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FirstSpear Friday Focus – Non-Destructive Marking Technology

Friday, April 4th, 2014

This week, Ronnie Fowlkes is back to tell us about the FirstSpear Non-Destructive Marking™ technology. It’s some pretty cool construction stuff that the hard core gear nerds like me will be into.

Ever pick up a FirstSpear product and notice these little white dots on the fabric? I didn’t pay them any mind because I knew what they were there for, but I failed to realize how many don’t know that they are registration markings that help the sewers assemble the item.


Over the years, a variety of methods have been used. Generally, these were chalk or grease pencil markings and later companies starting using drill or punch holes where multiple layers of fabric are stacked up and cut in a single operation. At the same time, a small diameter drill or punch is used to put holes in the fabric that help guide the folks running the sewing machines. While this method is quick, it does introduce a new hole into the fabric, ultimately compromising its integrity.

FirstSpear has taken a different approach than even the hand markings used for so long. Their Non-Destructive Marking™ technology instead relies on a water-soluble marking pen system specifically designed for FirstSpear. It allows them to place sewing guides right on the fabric for their sewing specialists to use on the manufacturing floor without permanently altering or damaging the material. Their “white dot” process takes more time but helps sustain overall material integrity. Additionally, those white dots are easily removed with a toothbrush and some water.

So now you know. Those “errant white marks” on your FirstSpear kit aren’t so errant after all. They are a deliberate production technique that is easily removed with water or through some use during a trip to the field.

Private Bloggins – Cobra vs. Raptor – Head to Head

Friday, April 4th, 2014

A while back, CTOMS, through their Private Bloggins site, posted an article featuring self testing of the Raptor buckle in order to determine if it was a suitable replacement for the AustriAplin Cobra buckles in use on their X-belts and M-harnesses.

Recently, they’ve written a follow up to that original round of testing. This time, instead of conducting their own comparative testing, they posted the results of a study conducted by independent testing company TÜV SÜD at the request of AustriAlpin. AustriAlpin supplied 5 Cobra and Raptor buckles of each size for evaluation; the Raptor buckles were sourced by 3rd parties from online suppliers of the buckles.

Through the testing results, it was determined that Raptor Buckles bend and brake consistently below the direct pull stamped rating. Those interested in viewing TÜV SÜD’s test results can view them by clicking the image below:

AustriAlpin test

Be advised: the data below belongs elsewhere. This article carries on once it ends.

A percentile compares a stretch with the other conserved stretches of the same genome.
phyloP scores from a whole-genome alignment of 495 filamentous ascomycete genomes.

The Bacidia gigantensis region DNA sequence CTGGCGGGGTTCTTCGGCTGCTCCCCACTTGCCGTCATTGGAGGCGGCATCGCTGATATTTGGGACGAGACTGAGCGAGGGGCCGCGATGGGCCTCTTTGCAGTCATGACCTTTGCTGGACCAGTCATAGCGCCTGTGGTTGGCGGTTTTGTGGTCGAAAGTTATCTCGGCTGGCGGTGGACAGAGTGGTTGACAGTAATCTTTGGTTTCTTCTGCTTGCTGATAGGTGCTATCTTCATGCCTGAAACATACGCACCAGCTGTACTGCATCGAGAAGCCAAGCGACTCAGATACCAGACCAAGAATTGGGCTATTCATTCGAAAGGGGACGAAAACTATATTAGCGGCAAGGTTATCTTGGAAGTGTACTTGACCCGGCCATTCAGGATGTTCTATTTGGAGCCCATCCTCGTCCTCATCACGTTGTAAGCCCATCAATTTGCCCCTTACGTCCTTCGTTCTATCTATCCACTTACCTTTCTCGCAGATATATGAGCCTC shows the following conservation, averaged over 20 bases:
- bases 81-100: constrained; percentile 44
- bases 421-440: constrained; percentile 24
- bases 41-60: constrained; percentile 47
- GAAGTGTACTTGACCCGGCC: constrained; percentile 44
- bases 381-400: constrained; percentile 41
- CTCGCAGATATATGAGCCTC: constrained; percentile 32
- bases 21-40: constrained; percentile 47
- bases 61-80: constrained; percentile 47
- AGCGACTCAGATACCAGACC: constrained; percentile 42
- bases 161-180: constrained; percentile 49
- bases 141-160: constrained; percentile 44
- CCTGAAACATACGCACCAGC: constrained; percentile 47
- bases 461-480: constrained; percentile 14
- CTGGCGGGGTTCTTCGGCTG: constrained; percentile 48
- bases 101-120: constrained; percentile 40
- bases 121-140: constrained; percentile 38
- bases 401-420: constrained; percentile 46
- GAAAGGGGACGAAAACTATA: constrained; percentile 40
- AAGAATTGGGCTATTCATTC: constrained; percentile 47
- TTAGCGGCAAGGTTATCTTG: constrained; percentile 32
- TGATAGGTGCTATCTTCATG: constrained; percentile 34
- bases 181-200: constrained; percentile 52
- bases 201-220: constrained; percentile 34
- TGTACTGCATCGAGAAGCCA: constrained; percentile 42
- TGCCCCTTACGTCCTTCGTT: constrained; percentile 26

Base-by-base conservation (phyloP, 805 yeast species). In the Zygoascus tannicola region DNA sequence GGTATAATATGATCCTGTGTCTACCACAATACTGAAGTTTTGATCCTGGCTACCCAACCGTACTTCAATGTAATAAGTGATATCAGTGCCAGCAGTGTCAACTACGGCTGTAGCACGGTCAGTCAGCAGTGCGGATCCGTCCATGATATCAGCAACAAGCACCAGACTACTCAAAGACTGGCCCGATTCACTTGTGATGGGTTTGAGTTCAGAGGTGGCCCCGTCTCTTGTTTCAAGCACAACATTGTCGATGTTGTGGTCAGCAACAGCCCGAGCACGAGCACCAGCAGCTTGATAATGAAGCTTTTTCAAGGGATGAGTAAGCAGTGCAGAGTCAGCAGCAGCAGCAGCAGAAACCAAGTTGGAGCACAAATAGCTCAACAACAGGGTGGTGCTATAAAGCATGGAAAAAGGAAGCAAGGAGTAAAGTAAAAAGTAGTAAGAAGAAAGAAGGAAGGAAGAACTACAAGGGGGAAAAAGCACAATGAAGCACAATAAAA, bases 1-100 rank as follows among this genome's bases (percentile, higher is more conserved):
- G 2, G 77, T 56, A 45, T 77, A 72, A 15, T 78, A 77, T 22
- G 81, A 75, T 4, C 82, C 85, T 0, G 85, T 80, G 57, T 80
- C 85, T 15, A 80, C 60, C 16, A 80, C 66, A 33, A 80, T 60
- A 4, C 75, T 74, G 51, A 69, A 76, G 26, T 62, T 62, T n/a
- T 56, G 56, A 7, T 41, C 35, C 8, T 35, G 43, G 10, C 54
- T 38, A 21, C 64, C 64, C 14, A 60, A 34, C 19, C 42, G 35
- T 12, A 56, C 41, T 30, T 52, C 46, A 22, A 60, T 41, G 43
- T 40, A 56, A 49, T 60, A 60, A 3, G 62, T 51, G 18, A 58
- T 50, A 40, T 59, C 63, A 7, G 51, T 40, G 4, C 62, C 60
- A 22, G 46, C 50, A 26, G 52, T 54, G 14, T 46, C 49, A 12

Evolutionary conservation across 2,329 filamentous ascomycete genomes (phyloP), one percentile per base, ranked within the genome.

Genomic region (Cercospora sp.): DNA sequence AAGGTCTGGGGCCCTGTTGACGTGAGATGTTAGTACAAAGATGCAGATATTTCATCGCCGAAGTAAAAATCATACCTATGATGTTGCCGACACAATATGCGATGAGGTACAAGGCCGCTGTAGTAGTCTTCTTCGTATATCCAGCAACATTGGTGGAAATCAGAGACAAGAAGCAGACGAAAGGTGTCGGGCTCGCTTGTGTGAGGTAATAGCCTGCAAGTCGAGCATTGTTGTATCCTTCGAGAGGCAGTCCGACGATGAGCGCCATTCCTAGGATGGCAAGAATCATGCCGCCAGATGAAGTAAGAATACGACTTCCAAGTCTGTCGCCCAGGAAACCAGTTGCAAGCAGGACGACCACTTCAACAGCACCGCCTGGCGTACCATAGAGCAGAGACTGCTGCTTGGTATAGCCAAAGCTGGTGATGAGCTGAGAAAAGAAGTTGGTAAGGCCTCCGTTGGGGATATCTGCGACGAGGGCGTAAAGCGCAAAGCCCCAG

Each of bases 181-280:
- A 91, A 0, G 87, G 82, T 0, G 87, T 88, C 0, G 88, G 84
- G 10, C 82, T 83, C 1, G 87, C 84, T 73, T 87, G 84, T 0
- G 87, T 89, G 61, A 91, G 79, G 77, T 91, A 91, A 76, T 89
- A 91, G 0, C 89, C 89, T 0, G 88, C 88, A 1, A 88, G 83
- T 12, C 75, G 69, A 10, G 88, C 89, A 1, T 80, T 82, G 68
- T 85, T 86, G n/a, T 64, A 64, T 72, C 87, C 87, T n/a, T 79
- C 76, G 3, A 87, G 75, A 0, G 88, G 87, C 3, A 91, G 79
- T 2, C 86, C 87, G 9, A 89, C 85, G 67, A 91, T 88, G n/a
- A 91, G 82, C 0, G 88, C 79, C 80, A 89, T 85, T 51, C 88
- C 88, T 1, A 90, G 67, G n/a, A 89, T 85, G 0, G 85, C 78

McNett – Free Camo Form LT Sample

Wednesday, March 19th, 2014


McNett is currently giving away samples of their new Camo Form LT. A lighter weight, less expensive version of the original Camo Form, Camo Form LT stretches to twice its length and will be available in several new patterns.

You can sign up to receive your sample here:

Landcamo ADB Fabric In Stock

Monday, March 17th, 2014

ABD Available

SSFN’s LandCamo ADB fabric is now available for purchase on the LandCamo website. ADB SERE on 100% COT and ABD MAMMUT on 35% PES / 65% COT are the two patterns currently being offered. To order, contact

Warrior Expo – Duckworth

Monday, March 10th, 2014

Thanks to the guys at DriFire, I had a chance to check out a new line of clothing made from American wool. Look for more on this exciting brand soon.


The benefits of wool are well known; warm even when wet, naturally anti-microbial and no-melt no-drip. Plus, in this case, it’s grown, processed and manufactured right here in the USA.

UVR Defense Tech Closes License Sale With U.K. Company

Saturday, March 8th, 2014


UVR Defense Tech, Ltd. has sold licenses to Essex Flameproofing, Ltd. (Euroflam) to apply UVR’s technologies – UVRC and nanoTarge – within the U.K. UVRC(patented) is a camouflage for the ultraviolet spectrum that may be applied to conventional camouflage without altering the visible and near-Infrared properties of the fabric. nanoTarge (patent pending) both strengthens and protects technical and ballistic fabrics, providing as much as a 2.5 fold increase in tear strength. See for details.

“We are pleased to have Euroflam presenting our technology to the U.K..As government and military budgets tighten, Euroflam will be able to offer a low-cost method of strengthening, and providing longevity to, all their technical textiles. This is significant to all sectors. For example, a firefighter’s turnout gear is made of a heat-resistant fabric with a short lifespan due to ultraviolet degradation. With nanoTarge, Euroflam can increase the tear strength of the fabric, as well as prevent UV degradation, resulting in significant cost savings for financially-strapped municipalities” stated Reed F. Curry, President of UVR Defense Tech, Ltd.

Alan Eyers, the Operations Director of Essex Flameproofing Ltd. / Euroflam noted “We are very pleased to add the unique treatments, developed by UVR Defense Tech, Ltd., for the coating of Fabrics & Textiles used by the Military, Emergency Services, & Law Enforcement Agencies. These give added protection to a wide range of textiles, offering new permanent UV signature management solutions for uniforms, tenting, equipment covers, and also reduces the effect of degradation by direct Sunlight UV rays on these types of fabrics. The License Agreement affords us the ability to treat such textiles for UK base suppliers and manufacturers, as they sit very nicely alongside, and are compatible with, the other advanced Flame Retardant and Protective treatments we offer.” – D30 Reactive Protection Body Armor Add-On

Thursday, March 6th, 2014